Top tips for camping in the rain

In this guide, the experts at Live For The Outdoors list some useful tips for camping in the rain. Make the most of wet weather camping.

Pitching a tent in the rain

by Live For The Outdoors |
Updated on

Regular British campers will be doing so in the rain on occasion. Obviously, we prefer dry conditions, but one has to find a silver lining when the heavens open while we're at the campsite.

One of the upsides is the feeling of accomplishment. Camping in bad weather is something that makes you feel like a proper grizzled hiker, similarly to winter camping. Another is that rain forces most people back into town and the hills tend to be quieter. Thirdly, listening to water tapping on your flysheet at night is very soothing.

However, camping when it's raining also brings about challenges because it makes a lot of your gear wet. To help alleviate the arduousness of wet weather camping, follow these quick tips.

Waterproof your kit

Water beading on waterproof fabric

Just as with waterproof jackets and trousers, stuff sacks get battered with use, the seams tear and DWR treatment wears away. Fix and reproof when needed and double-bag essentials like your sleeping bag.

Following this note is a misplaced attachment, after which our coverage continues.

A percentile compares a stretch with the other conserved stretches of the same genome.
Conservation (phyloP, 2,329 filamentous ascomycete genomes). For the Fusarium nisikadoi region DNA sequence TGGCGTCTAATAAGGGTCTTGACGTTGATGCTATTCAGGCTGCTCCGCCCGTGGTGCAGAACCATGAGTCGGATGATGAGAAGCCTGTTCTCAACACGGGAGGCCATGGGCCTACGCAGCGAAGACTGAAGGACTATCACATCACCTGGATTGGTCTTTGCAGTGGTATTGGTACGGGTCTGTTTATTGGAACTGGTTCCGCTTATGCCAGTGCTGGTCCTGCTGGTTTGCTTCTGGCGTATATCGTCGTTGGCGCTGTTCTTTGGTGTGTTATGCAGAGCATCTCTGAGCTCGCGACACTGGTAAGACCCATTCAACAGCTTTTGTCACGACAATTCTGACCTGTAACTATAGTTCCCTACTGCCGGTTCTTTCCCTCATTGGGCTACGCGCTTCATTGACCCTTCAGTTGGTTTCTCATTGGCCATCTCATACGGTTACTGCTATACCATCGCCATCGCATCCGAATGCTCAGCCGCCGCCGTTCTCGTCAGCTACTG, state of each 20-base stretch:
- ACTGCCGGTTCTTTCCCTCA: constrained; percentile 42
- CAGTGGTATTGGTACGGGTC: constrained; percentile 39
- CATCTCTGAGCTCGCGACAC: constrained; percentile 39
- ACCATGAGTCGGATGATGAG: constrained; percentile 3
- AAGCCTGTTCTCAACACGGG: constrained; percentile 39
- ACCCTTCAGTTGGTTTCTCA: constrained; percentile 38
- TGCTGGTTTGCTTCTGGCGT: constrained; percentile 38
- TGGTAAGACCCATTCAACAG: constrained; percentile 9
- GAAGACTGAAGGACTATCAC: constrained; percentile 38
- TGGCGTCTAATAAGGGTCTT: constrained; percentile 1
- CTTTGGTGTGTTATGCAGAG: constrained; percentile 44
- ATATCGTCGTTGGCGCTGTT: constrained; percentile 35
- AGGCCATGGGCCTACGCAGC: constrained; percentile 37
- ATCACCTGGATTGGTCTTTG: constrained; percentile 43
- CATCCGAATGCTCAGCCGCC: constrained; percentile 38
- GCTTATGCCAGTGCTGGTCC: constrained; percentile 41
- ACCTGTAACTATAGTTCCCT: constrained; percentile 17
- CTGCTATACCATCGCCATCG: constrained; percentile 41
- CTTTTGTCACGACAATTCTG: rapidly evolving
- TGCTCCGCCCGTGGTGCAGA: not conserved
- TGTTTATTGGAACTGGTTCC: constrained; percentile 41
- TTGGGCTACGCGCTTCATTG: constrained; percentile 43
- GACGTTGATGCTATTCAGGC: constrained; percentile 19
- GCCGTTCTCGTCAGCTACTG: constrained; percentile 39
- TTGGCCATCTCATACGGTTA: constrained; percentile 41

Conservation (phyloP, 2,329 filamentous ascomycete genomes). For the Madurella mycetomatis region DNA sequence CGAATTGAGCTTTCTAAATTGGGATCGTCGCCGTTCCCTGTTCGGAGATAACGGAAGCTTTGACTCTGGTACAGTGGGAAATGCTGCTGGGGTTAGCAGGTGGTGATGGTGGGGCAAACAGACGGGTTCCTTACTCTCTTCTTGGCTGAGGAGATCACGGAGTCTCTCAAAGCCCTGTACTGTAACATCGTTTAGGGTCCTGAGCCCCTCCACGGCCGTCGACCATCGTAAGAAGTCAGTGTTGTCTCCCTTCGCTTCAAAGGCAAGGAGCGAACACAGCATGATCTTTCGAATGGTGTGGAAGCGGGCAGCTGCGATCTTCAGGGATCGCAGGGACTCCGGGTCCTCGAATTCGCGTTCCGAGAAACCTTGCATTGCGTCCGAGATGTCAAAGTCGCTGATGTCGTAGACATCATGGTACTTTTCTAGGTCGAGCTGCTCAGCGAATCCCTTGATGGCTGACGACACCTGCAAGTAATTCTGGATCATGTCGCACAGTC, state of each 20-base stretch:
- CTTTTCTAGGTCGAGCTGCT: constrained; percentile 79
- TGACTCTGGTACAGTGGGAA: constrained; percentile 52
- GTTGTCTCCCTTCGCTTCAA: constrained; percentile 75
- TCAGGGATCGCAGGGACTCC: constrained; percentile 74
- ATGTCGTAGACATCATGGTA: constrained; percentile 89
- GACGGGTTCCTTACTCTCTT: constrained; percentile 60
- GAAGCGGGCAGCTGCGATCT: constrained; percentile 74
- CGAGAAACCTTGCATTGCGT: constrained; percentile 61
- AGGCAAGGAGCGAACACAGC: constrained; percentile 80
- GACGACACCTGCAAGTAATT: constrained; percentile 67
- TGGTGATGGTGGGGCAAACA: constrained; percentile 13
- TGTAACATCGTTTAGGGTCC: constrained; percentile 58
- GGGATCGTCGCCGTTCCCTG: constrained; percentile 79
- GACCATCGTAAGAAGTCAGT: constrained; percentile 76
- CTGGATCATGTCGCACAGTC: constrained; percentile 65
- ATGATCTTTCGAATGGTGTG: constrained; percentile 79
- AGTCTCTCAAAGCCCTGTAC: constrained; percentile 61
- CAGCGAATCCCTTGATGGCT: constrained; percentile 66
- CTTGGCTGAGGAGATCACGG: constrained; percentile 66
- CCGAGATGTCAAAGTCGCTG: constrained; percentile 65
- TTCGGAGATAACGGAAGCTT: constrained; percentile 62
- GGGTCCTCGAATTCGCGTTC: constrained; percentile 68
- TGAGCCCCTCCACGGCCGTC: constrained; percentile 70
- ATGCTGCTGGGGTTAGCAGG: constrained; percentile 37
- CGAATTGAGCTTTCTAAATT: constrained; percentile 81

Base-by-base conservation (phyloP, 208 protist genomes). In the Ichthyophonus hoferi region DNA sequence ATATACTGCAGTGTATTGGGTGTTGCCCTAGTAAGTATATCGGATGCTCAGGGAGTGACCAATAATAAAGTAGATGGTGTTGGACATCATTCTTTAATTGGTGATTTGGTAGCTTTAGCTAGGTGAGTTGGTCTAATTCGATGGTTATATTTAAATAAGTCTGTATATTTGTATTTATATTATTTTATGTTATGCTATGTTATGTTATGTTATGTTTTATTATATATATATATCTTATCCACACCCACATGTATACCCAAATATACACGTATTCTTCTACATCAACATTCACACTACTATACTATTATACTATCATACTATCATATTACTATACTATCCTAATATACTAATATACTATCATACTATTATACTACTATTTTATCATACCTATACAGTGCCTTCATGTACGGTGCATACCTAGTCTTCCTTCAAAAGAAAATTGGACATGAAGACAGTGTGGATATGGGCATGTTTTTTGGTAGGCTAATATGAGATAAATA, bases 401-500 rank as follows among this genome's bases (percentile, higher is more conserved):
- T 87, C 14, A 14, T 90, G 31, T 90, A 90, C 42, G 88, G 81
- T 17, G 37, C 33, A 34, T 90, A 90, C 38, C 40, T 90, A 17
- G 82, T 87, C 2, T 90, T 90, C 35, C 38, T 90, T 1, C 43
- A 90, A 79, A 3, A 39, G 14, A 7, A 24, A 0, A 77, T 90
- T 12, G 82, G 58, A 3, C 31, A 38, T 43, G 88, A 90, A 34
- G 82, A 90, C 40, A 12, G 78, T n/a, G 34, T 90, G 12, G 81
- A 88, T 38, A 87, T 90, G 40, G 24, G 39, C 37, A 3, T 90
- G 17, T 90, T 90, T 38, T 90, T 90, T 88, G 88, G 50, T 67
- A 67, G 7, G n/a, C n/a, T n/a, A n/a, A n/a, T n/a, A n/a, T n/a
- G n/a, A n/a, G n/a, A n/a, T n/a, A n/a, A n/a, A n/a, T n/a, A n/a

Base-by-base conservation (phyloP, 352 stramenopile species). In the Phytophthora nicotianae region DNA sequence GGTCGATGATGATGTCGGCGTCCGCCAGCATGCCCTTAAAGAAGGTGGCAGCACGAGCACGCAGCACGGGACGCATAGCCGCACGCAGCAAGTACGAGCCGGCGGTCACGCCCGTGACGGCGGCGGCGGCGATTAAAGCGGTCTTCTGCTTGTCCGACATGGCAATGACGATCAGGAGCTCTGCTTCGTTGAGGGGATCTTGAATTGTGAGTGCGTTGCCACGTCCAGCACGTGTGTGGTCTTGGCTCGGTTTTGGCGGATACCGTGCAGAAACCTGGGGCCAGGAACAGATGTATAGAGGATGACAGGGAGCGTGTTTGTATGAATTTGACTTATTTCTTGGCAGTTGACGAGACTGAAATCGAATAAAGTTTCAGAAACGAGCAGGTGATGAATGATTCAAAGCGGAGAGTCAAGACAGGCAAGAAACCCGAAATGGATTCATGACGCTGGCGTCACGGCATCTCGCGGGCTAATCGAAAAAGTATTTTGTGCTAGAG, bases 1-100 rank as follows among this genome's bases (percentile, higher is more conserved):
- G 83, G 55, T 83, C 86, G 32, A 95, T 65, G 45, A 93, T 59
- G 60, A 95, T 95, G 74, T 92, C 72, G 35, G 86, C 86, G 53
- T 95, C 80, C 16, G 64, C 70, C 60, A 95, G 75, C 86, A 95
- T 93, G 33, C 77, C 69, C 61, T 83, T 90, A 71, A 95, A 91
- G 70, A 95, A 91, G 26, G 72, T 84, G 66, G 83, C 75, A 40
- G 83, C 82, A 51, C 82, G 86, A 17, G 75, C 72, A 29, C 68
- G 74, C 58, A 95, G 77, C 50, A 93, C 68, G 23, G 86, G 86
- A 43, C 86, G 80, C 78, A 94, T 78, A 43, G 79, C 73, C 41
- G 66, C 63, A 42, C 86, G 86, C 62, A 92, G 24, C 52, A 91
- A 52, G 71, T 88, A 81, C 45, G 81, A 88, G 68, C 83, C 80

Take a spare set of dry clothes

Humid air and sweat make even well-protected base layers damp, and that can cool you down drastically. Pack a set of strictly ‘indoor’ base layers and an insulated jacket.

Take a tarp

Hiker rigging a tarp
©Live For The Outdoors

Even amongst the best tents for hiking and camping, you'll find small porches which can easily get cramped with all your wet kit in them. A tarp provides extra security and extends your space.

Pay attention to the wind

See which direction it’s blowing from – this will give you valuable information about where to pitch. Remember that mountains have their own microsystems, funnelling wind through valleys and eddying around cwms. We've got a full breakdown of our wind-based advice in the LFTO Wild Camping Guide.

Look for natural shelter

The lee side of a cwm, behind a boulder or under the branches of some large trees. All can provide considerable shelter. Don’t worry too much about the view if you’re not going to be able to see it.

Pitch the tent outer first

...if it comes in two parts. In squally weather, wait out the worst showers with a cup of tea before setting up.

Quarantine wet kit

Waterproofs, boots, hats and gloves – once wet it all stays on the porch.

Hiker looking out from tent while raining
©Live For The Outdoors

Enjoy the pitter patter

Lastly, accept the rain. Surrender to wet boots, bathe in the sound of raindrops, and bask in the freshly washed views when it all briefly clears to arcing rainbows.

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